In the end, four of the five city commissioners for the city of Newton could not stomach a mill increase to support the 2020 budget.

“I am not for raising the mill levy at all,” said Commissioner Glen Davis. “I have heard from a lot of people in the community, and they think we need to be tightening our belts and living with what we have for the next couple of years.”

That comes on the heels of increases in the mill levy for the past three years — three years that city staff said have put the city in better financial standing as reserve funds have been constructed and departments placed at “minimum staffing levels.”

This year, however, was more challenging as the budget was created. Increased bond and interest payments, the result of ballooning bonds that will retire in a few years, equaled five mills of levied taxes. At one point, Davis and commissioners were looking at a possible eight mill increase to the levy.

After property evaluations increased about 3 percent, that increase dropped to five — enough to cover the increase to bond and interest. Three weeks ago, the commission voted to publish a $53.8 million budget that contained a 3.08 mill increase, with the agreement that the commission would have a work session to discuss possible budget cuts and adjustments before passing a final budget.

That work session was Tuesday.

During that work session, city staff and the commission discussed the elimination of a position, but not the duties, of a historic preservation officer. That move would, according to documents given at the meeting, save the city about $71,000.

But more savings will have to be found.

“I think that where we are right now, at 3.08 and below, there is work ahead,” said Commissioner Barth Hague. “This gives us an opportunity for productivity in the areas we want to see it. … None of these models, projected out over several years, look very good. At some point, a future commission will have to face the music on that. Is the only way out to drive more revenue, or do we really need to go back and say 'what are essential services?' … Either way, they are hard choices to make. We are into an era of hard choices.”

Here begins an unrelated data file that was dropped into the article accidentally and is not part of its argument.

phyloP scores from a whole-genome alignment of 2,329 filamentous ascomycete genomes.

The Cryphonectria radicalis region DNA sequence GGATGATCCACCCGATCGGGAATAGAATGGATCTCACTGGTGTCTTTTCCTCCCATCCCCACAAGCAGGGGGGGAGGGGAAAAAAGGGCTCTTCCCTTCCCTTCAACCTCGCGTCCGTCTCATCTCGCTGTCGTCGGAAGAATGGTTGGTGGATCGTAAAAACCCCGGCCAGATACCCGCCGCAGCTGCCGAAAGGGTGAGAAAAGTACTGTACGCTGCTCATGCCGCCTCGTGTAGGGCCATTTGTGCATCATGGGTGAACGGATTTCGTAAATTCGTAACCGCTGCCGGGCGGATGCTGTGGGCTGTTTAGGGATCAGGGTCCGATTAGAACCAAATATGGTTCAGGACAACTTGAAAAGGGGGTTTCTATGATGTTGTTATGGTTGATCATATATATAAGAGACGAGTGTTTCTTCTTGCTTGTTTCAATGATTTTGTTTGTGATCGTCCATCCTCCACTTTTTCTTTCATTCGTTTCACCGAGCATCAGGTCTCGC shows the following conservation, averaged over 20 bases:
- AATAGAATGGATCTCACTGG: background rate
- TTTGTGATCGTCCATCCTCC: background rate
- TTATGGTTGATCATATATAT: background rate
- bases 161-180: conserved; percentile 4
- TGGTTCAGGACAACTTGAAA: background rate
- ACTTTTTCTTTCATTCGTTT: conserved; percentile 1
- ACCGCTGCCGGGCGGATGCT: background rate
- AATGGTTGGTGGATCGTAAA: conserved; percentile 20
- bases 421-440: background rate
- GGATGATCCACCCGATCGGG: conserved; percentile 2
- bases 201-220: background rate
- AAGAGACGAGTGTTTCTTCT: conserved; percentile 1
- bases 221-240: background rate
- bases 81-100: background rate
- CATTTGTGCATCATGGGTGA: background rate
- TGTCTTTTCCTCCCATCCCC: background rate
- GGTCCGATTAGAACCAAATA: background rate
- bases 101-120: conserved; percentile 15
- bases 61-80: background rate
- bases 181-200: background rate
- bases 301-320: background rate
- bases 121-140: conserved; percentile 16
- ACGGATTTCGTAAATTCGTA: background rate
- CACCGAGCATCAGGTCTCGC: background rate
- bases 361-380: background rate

Staff circulated a document showing about $250,000 in savings, made “strategically” rather than a percentage cut across the board. That line item was labeled “find additional budget savings.”

“I applaud the $250,000 reduction. For me, the number that I think is fiscally responsible is a 2 percent decrease of $420,000, done in a surgical way,” said commissioner Leroy Koehn.

It was unclear Tuesday what some of those would be, or when they will be announced and created.

“You set the number, and we have to live with it,” said city manager Bob Myers.

A worksheet provided to the commission did show a reduction in ending balances/reserve funds — at 0 mills that fund could be reduced to about 10.9 percent of the budget. That is below a 15 percent balance set by ordinance.

“I do not want to see us dip down any more than we have to in our reserves,” said Mayor Kathy Valentine. “We have an ordinance that we do not go below 15 percent. … I know what we went through in 2015 and 2016 and tightening our budget. It takes a toll.”

Projections provided during a workshop show that with a flat mill levy this year, the city budget will head to a negative ending balance by 2022 — with the city at $1.3 million in the red. Without adjustments to the budget, the city is projected to be $6.4 million in the red, annually, by 2024.

In other business, the commission:

• Recognized Robert and Elizabeth Pomeroy as owners of the yard of the year.

• Approved a temporary alcohol license for a beer garden for the Sand Creek Summer Daze Festival.

• Approved the issuance of taxable industrial revenue bonds for an expansion of Park Aerospace.

• Directed city staff to draft a T21 ordinance to limit the sale of tobacco/nicotine products to those age 21 and older.

• Approved the hosting of a public hearing for the creation of a Rural Housing Incentive District for a project on S. Anderson Ave.

• Approved the acquisition of right-of-ways on Hillside.

• Approved the sale of a property on E. Sixth to a neighboring property owner. The property is currently used for a community garden, which is being relocated to a church elsewhere.

• Tabled the purchase of property for the construction of a new potable water tank.

• Approved an extension of a tax abatement for an expansion by Future Foam that has been delayed as a result of wet weather earlier this year.

• Extended a lease for a parks division building at 205 S. Meridian for one year.

• Approved a proposal for design of a new park division and cemetery maintenance facility. Staff received seven proposals from architectural firms to design a facility on South Boyd. GLMV Architecture was selected from those proposals. The goal is to have the building completed by December 2020.